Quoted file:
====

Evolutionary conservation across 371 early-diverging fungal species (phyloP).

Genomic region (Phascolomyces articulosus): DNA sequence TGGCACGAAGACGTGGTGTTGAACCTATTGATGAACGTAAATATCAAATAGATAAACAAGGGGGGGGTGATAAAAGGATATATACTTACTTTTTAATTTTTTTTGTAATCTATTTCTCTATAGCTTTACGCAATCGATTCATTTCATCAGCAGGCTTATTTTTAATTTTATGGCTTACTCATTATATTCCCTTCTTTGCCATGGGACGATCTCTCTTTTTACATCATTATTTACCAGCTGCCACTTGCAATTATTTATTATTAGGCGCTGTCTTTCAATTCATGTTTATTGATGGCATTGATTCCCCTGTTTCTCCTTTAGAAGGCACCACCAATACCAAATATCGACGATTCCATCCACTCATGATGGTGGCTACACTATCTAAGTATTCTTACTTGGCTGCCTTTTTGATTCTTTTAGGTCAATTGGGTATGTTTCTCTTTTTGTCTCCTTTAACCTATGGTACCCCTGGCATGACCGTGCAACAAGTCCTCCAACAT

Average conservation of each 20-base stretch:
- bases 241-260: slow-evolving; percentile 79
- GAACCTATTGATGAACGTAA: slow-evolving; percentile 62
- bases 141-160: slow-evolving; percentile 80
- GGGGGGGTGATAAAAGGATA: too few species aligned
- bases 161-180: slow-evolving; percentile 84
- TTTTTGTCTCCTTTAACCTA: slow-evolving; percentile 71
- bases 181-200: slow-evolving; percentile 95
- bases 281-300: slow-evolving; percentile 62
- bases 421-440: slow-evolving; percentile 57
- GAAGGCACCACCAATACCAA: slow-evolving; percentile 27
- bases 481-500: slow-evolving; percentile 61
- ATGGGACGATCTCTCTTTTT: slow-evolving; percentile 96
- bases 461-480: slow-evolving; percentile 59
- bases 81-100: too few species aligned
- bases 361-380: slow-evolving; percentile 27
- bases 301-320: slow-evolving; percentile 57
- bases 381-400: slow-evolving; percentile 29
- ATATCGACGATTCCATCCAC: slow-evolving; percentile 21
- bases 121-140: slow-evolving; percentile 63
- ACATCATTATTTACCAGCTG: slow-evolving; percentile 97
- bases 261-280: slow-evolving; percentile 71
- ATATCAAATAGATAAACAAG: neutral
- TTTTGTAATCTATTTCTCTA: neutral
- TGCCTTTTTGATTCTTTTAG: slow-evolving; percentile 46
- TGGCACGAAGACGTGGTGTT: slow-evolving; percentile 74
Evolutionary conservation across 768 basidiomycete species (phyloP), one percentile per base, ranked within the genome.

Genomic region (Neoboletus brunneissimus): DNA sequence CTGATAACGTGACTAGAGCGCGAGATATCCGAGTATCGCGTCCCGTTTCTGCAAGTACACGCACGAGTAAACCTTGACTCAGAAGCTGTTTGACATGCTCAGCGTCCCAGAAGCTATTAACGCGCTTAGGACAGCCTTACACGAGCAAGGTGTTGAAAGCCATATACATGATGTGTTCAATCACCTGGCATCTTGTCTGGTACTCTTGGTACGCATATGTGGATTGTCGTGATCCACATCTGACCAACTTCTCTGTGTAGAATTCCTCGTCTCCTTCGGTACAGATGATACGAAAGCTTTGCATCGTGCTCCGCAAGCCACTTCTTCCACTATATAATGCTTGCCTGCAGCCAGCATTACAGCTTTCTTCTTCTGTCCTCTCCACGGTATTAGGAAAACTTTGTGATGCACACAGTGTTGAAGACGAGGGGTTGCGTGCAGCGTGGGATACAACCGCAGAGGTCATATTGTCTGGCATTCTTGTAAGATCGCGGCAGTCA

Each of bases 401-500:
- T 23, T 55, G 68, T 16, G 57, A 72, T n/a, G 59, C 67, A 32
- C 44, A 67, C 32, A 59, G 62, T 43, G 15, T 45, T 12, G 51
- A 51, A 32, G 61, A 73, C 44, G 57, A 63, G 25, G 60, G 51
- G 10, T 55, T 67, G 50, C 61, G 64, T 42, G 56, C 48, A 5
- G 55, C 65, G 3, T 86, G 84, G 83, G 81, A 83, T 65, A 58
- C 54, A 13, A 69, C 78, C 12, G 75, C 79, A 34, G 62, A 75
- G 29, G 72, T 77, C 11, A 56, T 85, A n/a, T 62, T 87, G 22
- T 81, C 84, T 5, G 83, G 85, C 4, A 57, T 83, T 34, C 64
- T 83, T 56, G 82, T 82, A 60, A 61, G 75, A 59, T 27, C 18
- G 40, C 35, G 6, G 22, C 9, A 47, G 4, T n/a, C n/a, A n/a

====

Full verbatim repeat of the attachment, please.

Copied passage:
Evolutionary conservation across 371 early-diverging fungal species (phyloP).

Genomic region (Phascolomyces articulosus): DNA sequence TGGCACGAAGACGTGGTGTTGAACCTATTGATGAACGTAAATATCAAATAGATAAACAAGGGGGGGGTGATAAAAGGATATATACTTACTTTTTAATTTTTTTTGTAATCTATTTCTCTATAGCTTTACGCAATCGATTCATTTCATCAGCAGGCTTATTTTTAATTTTATGGCTTACTCATTATATTCCCTTCTTTGCCATGGGACGATCTCTCTTTTTACATCATTATTTACCAGCTGCCACTTGCAATTATTTATTATTAGGCGCTGTCTTTCAATTCATGTTTATTGATGGCATTGATTCCCCTGTTTCTCCTTTAGAAGGCACCACCAATACCAAATATCGACGATTCCATCCACTCATGATGGTGGCTACACTATCTAAGTATTCTTACTTGGCTGCCTTTTTGATTCTTTTAGGTCAATTGGGTATGTTTCTCTTTTTGTCTCCTTTAACCTATGGTACCCCTGGCATGACCGTGCAACAAGTCCTCCAACAT

Average conservation of each 20-base stretch:
- bases 241-260: slow-evolving; percentile 79
- GAACCTATTGATGAACGTAA: slow-evolving; percentile 62
- bases 141-160: slow-evolving; percentile 80
- GGGGGGGTGATAAAAGGATA: too few species aligned
- bases 161-180: slow-evolving; percentile 84
- TTTTTGTCTCCTTTAACCTA: slow-evolving; percentile 71
- bases 181-200: slow-evolving; percentile 95
- bases 281-300: slow-evolving; percentile 62
- bases 421-440: slow-evolving; percentile 57
- GAAGGCACCACCAATACCAA: slow-evolving; percentile 27
- bases 481-500: slow-evolving; percentile 61
- ATGGGACGATCTCTCTTTTT: slow-evolving; percentile 96
- bases 461-480: slow-evolving; percentile 59
- bases 81-100: too few species aligned
- bases 361-380: slow-evolving; percentile 27
- bases 301-320: slow-evolving; percentile 57
- bases 381-400: slow-evolving; percentile 29
- ATATCGACGATTCCATCCAC: slow-evolving; percentile 21
- bases 121-140: slow-evolving; percentile 63
- ACATCATTATTTACCAGCTG: slow-evolving; percentile 97
- bases 261-280: slow-evolving; percentile 71
- ATATCAAATAGATAAACAAG: neutral
- TTTTGTAATCTATTTCTCTA: neutral
- TGCCTTTTTGATTCTTTTAG: slow-evolving; percentile 46
- TGGCACGAAGACGTGGTGTT: slow-evolving; percentile 74
Evolutionary conservation across 768 basidiomycete species (phyloP), one percentile per base, ranked within the genome.

Genomic region (Neoboletus brunneissimus): DNA sequence CTGATAACGTGACTAGAGCGCGAGATATCCGAGTATCGCGTCCCGTTTCTGCAAGTACACGCACGAGTAAACCTTGACTCAGAAGCTGTTTGACATGCTCAGCGTCCCAGAAGCTATTAACGCGCTTAGGACAGCCTTACACGAGCAAGGTGTTGAAAGCCATATACATGATGTGTTCAATCACCTGGCATCTTGTCTGGTACTCTTGGTACGCATATGTGGATTGTCGTGATCCACATCTGACCAACTTCTCTGTGTAGAATTCCTCGTCTCCTTCGGTACAGATGATACGAAAGCTTTGCATCGTGCTCCGCAAGCCACTTCTTCCACTATATAATGCTTGCCTGCAGCCAGCATTACAGCTTTCTTCTTCTGTCCTCTCCACGGTATTAGGAAAACTTTGTGATGCACACAGTGTTGAAGACGAGGGGTTGCGTGCAGCGTGGGATACAACCGCAGAGGTCATATTGTCTGGCATTCTTGTAAGATCGCGGCAGTCA

Each of bases 401-500:
- T 23, T 55, G 68, T 16, G 57, A 72, T n/a, G 59, C 67, A 32
- C 44, A 67, C 32, A 59, G 62, T 43, G 15, T 45, T 12, G 51
- A 51, A 32, G 61, A 73, C 44, G 57, A 63, G 25, G 60, G 51
- G 10, T 55, T 67, G 50, C 61, G 64, T 42, G 56, C 48, A 5
- G 55, C 65, G 3, T 86, G 84, G 83, G 81, A 83, T 65, A 58
- C 54, A 13, A 69, C 78, C 12, G 75, C 79, A 34, G 62, A 75
- G 29, G 72, T 77, C 11, A 56, T 85, A n/a, T 62, T 87, G 22
- T 81, C 84, T 5, G 83, G 85, C 4, A 57, T 83, T 34, C 64
- T 83, T 56, G 82, T 82, A 60, A 61, G 75, A 59, T 27, C 18
- G 40, C 35, G 6, G 22, C 9, A 47, G 4, T n/a, C n/a, A n/a